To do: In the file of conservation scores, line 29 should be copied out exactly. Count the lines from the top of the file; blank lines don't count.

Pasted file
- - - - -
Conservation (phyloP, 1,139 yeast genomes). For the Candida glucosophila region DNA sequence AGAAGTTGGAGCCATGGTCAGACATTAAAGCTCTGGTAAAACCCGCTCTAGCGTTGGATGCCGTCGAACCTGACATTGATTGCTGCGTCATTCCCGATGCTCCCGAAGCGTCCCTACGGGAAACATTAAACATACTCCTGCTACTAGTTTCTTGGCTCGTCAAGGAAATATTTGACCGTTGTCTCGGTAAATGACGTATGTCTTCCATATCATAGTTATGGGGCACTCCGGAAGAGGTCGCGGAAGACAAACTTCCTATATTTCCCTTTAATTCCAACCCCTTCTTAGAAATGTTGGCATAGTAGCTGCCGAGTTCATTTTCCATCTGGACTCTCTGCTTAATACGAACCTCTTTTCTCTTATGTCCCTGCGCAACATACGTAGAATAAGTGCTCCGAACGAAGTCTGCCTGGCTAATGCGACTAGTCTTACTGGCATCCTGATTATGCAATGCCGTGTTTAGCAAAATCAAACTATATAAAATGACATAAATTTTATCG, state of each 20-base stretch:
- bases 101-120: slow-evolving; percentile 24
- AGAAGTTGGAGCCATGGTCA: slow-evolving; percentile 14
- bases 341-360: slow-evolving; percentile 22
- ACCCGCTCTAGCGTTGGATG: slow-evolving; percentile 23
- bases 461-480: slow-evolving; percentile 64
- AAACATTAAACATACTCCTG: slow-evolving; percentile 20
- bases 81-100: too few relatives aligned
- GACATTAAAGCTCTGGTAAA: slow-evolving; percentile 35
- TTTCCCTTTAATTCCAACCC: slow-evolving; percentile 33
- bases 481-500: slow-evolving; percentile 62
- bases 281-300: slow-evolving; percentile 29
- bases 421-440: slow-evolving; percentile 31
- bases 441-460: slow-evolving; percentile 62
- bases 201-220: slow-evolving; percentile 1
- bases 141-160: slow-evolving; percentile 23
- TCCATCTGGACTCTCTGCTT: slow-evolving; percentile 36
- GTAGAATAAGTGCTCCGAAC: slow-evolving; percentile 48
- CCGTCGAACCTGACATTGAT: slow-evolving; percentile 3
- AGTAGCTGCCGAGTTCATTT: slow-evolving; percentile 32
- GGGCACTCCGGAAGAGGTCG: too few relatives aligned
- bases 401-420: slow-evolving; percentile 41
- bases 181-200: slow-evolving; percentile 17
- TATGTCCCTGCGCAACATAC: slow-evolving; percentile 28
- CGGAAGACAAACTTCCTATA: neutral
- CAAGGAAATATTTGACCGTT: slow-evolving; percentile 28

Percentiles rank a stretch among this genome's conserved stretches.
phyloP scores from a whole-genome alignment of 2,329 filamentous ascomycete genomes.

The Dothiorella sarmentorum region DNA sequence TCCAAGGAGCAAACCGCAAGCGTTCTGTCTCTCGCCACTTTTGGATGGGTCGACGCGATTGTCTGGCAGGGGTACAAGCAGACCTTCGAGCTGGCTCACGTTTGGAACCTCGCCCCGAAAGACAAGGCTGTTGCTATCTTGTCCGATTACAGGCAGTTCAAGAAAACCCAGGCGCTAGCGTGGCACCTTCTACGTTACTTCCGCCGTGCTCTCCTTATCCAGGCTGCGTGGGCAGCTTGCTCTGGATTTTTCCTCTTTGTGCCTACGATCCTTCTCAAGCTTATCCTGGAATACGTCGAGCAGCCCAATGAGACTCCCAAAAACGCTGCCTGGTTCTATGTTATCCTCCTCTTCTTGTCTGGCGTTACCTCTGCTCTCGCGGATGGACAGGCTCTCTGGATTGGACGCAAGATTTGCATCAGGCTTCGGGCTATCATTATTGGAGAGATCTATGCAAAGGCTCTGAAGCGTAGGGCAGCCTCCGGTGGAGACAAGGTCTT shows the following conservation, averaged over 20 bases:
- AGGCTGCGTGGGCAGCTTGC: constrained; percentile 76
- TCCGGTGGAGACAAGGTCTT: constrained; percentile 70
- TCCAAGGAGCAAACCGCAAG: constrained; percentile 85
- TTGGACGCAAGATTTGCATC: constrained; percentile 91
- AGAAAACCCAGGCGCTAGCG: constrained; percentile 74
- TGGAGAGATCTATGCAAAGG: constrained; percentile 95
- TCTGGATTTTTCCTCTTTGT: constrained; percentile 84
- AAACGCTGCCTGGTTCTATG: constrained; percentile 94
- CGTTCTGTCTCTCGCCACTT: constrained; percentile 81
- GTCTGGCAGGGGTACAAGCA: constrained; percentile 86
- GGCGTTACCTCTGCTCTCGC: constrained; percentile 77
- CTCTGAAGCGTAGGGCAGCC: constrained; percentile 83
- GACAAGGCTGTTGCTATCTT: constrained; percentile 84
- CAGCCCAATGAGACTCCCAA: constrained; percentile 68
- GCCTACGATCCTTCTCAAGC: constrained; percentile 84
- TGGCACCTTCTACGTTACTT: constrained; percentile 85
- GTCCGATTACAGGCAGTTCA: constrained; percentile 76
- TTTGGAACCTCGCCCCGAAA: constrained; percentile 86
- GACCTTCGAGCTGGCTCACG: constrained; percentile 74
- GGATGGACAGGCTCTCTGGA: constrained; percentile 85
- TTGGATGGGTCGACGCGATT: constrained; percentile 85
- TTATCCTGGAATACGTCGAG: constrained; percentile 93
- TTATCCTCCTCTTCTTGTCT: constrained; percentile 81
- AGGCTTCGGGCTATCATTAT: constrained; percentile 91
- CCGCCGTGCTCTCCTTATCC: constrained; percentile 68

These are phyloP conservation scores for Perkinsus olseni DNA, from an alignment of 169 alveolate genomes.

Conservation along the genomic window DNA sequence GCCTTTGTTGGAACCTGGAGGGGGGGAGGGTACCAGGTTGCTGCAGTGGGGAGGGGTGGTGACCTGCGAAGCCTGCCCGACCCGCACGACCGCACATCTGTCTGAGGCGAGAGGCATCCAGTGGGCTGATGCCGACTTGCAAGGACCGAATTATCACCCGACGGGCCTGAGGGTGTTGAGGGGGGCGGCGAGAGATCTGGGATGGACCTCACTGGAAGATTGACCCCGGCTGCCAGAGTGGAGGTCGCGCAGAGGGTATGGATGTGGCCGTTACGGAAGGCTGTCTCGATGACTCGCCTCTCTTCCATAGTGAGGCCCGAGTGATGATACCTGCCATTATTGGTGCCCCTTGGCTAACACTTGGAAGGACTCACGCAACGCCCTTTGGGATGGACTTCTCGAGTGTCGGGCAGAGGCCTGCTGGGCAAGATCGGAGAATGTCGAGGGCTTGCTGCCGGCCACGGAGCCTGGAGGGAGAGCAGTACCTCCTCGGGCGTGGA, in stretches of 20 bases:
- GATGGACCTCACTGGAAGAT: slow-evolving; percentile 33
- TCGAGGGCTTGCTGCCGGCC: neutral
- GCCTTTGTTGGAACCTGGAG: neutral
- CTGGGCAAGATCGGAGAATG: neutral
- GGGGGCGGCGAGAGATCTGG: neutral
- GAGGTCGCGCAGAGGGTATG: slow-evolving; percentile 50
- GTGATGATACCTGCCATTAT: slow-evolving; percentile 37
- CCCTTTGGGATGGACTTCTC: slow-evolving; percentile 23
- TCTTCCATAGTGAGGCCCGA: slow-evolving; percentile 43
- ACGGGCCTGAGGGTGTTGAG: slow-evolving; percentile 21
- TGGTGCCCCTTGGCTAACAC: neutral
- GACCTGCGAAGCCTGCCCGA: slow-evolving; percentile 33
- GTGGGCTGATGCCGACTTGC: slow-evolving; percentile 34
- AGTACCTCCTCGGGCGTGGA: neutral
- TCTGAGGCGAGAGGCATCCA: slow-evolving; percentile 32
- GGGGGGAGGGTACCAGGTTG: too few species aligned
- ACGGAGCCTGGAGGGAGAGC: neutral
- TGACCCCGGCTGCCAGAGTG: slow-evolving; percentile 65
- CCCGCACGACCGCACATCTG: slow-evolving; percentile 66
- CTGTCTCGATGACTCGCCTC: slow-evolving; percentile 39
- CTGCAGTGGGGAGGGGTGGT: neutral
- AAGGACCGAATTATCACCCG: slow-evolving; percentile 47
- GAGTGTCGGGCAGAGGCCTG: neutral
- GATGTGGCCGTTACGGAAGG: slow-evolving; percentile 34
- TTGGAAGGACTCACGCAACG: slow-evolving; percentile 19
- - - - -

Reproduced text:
The Dothiorella sarmentorum region DNA sequence TCCAAGGAGCAAACCGCAAGCGTTCTGTCTCTCGCCACTTTTGGATGGGTCGACGCGATTGTCTGGCAGGGGTACAAGCAGACCTTCGAGCTGGCTCACGTTTGGAACCTCGCCCCGAAAGACAAGGCTGTTGCTATCTTGTCCGATTACAGGCAGTTCAAGAAAACCCAGGCGCTAGCGTGGCACCTTCTACGTTACTTCCGCCGTGCTCTCCTTATCCAGGCTGCGTGGGCAGCTTGCTCTGGATTTTTCCTCTTTGTGCCTACGATCCTTCTCAAGCTTATCCTGGAATACGTCGAGCAGCCCAATGAGACTCCCAAAAACGCTGCCTGGTTCTATGTTATCCTCCTCTTCTTGTCTGGCGTTACCTCTGCTCTCGCGGATGGACAGGCTCTCTGGATTGGACGCAAGATTTGCATCAGGCTTCGGGCTATCATTATTGGAGAGATCTATGCAAAGGCTCTGAAGCGTAGGGCAGCCTCCGGTGGAGACAAGGTCTT shows the following conservation, averaged over 20 bases: